^^ A model of Angkor Wat - we will be seeing the real thing when we visit Siem Reap

We also checked out the Russian Market, which apparently is one of the ‘must-do’s’ in Phnom Penh. Not sure why, we thought it was pretty boring and it wasn’t as ‘huge’ as everyone made it out to be.

Kirby bought some fake Gucci sunglasses for $2 and took them in to the optometrist and replaced the lenses with prescription sunglasses lenses for $6, good value! I also picked up a fake automatic BVLGARI watch for $20 – although I think I overpaid, but it works well so I don’t mind.

That’s pretty much all we did because it was raining most of the time so we just sat and ate like pigs, played on the wi-fi, and drank; I consumed way too much Johnnie Walker Black over the last 4 days; at $2 a shot I couldn’t resist. I’m pretty sure one day we even had breakfast, lunch, and dinner all on the same bill.

^^ Local boys stripping down and playing a game of street soccer in the pouring rain

It was time to move on so we caught the 7hr bus ($4.50) to Sihanoukville, a little beach-side town.

Cheers, Kyle

Posted by KyleMac 00:31 Archived in Cambodia Tagged cambodia phnom_penh royal_palace golden_buddha silver_pagoda diamonds cheap_prescription_sunglasses bvlgari_watch_$20 Comments (0)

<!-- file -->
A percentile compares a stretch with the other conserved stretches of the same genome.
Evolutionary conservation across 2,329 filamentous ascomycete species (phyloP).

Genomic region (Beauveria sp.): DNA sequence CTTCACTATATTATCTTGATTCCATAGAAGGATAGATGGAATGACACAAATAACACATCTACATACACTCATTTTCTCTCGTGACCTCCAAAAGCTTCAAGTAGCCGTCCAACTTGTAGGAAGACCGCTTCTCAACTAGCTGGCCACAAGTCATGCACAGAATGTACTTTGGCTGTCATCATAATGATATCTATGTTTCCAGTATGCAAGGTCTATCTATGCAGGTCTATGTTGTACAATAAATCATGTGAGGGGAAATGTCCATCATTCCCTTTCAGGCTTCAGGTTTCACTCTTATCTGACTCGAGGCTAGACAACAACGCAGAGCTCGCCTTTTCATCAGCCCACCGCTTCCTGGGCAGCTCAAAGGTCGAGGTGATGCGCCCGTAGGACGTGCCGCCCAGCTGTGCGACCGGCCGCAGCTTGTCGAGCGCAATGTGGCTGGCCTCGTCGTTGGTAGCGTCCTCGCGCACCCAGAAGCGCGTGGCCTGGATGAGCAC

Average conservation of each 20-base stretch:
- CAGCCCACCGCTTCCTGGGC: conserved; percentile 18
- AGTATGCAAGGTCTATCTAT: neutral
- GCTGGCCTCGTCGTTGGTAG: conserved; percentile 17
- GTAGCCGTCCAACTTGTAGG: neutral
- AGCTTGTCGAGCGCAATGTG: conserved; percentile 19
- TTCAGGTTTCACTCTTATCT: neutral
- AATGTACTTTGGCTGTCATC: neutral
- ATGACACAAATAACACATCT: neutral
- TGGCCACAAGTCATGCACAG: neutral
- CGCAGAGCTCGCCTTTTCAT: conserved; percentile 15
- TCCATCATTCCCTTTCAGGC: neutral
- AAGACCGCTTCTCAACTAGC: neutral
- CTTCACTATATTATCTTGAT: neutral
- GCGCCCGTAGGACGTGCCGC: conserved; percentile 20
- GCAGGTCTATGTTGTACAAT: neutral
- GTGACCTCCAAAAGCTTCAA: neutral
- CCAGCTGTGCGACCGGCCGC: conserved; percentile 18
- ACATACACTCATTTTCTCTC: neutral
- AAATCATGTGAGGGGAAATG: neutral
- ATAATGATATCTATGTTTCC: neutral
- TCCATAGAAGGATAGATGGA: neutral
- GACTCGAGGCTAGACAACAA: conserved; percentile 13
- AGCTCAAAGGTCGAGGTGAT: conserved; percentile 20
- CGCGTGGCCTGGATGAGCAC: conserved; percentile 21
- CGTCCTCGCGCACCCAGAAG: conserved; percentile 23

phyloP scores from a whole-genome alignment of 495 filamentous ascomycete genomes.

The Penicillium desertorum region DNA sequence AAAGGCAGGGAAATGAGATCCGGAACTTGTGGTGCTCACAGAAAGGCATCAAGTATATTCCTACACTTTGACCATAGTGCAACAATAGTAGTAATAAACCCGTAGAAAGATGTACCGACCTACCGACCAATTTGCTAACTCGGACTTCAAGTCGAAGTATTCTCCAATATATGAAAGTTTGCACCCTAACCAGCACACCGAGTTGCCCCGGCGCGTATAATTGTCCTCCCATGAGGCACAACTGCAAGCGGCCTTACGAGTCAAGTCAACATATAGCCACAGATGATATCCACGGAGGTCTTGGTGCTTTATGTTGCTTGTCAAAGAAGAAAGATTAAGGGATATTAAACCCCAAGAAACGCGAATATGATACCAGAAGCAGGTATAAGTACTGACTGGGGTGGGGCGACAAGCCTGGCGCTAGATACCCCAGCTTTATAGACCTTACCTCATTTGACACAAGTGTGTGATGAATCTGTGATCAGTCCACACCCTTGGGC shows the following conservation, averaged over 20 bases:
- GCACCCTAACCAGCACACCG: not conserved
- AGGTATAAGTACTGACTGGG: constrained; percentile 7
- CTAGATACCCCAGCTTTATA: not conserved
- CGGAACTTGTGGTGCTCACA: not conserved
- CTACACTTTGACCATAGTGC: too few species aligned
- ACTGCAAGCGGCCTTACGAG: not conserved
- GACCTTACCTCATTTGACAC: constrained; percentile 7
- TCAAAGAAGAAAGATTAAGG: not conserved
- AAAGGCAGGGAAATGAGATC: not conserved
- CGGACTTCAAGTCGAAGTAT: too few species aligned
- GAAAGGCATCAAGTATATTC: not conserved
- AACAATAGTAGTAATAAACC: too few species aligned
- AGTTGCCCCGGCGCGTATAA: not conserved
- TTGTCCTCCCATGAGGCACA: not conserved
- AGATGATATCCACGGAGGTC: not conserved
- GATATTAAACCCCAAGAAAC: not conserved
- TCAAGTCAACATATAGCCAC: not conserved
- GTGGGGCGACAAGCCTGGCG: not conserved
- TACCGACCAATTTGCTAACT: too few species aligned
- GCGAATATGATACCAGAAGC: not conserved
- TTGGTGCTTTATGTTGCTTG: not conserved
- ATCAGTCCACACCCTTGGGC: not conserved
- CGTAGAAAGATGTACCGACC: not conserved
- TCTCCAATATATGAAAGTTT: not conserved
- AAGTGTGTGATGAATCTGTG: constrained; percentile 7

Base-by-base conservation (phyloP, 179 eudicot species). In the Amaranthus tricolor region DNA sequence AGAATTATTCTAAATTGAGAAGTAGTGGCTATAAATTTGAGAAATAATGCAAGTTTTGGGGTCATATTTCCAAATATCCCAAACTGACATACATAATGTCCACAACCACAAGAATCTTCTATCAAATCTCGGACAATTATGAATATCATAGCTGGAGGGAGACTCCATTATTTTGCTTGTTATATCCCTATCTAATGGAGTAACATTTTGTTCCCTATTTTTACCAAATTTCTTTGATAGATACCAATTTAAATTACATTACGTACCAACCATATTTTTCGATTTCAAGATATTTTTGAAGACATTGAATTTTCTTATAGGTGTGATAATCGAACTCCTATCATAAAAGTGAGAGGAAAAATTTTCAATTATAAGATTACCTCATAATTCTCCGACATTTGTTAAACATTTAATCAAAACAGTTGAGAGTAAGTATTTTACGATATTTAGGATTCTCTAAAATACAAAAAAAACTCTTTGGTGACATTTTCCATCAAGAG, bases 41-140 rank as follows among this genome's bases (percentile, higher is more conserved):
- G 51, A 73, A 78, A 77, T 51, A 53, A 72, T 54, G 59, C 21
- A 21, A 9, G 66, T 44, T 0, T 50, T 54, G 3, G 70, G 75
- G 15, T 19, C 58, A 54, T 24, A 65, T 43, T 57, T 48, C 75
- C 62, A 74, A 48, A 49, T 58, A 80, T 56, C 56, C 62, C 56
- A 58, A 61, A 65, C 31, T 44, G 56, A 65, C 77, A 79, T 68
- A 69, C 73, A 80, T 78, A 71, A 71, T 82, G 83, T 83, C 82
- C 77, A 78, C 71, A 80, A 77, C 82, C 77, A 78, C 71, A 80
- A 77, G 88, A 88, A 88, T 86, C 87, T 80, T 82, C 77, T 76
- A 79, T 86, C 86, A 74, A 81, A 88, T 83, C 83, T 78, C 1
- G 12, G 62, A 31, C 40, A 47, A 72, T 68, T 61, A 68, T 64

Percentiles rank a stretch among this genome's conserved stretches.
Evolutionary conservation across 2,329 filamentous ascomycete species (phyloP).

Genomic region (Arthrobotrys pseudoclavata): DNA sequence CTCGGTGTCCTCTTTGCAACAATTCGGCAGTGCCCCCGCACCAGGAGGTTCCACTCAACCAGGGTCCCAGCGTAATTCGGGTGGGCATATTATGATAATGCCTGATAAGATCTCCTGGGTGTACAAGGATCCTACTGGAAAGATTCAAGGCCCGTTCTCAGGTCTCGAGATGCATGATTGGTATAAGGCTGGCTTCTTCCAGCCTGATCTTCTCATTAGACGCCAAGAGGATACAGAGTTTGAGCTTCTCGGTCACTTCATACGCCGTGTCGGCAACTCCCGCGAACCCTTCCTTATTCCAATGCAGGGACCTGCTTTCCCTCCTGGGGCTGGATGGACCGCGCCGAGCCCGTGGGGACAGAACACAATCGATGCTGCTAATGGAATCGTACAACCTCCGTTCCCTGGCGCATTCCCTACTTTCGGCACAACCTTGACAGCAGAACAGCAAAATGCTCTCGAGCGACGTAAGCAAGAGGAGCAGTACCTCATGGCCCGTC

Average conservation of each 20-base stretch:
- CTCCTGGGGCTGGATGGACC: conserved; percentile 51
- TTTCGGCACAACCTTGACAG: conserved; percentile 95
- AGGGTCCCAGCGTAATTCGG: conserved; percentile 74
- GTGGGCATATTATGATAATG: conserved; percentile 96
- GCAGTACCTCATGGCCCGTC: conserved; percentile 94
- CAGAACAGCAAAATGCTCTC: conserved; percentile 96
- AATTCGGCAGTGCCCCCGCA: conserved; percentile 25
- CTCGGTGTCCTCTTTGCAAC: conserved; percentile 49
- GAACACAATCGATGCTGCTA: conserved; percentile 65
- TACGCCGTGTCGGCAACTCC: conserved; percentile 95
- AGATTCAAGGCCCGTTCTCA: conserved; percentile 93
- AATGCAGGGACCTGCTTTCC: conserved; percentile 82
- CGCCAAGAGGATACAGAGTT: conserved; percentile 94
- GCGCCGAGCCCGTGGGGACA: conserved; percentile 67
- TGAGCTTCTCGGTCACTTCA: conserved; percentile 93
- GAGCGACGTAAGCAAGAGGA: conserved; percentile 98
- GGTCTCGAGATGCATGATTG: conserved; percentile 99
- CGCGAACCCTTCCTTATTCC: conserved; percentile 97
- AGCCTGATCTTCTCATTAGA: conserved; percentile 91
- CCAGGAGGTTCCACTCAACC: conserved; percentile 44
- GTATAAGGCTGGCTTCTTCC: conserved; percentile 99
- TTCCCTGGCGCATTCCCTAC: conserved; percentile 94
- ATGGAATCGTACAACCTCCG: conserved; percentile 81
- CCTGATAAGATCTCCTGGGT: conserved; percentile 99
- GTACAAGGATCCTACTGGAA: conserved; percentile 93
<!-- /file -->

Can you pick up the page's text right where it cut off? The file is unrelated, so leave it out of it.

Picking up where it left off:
Phnom Tamao Zoo

sunny 33 °C

30km southeast of Phnom Penh is Phnom Tamao Zoo. We were fairly apprehensive about visiting a zoo in a developing country; with the fear of supporting the inhumane treatment and caging of animals as was often the practice decades ago when zoos were a place for the rich to visit and see exotic animals up close in 2m x 2m cages. However we breathed a sigh of relief when we entered and saw the beautiful open plan setting of the zoo and large enclosures.

I must say though, if you’re planning on taking a tuk tuk to the zoo like we did, make sure you have a scarf or something to put over your face because you travel most of the way on a sandy, dirt road and the dust is incredible, you may find yourself wearing a mud-mask by the time you arrive :).
Also the last few kilometres of the road is lined with beggars (at least 50) sitting in the scorching sun with a sad face and a hand out as you drive past. Unfortunately we had nothing to give them and we felt really bad as our tuk tuk motored past them all while other locals were stopping and handing out food & water.

The moment we stepped out of the tuk tuk we were surrounded by children selling sugarcane that you can feed to the free-roaming deer & monkeys. We bought some so they would stop hassling us and started our walk around the first area of the zoo.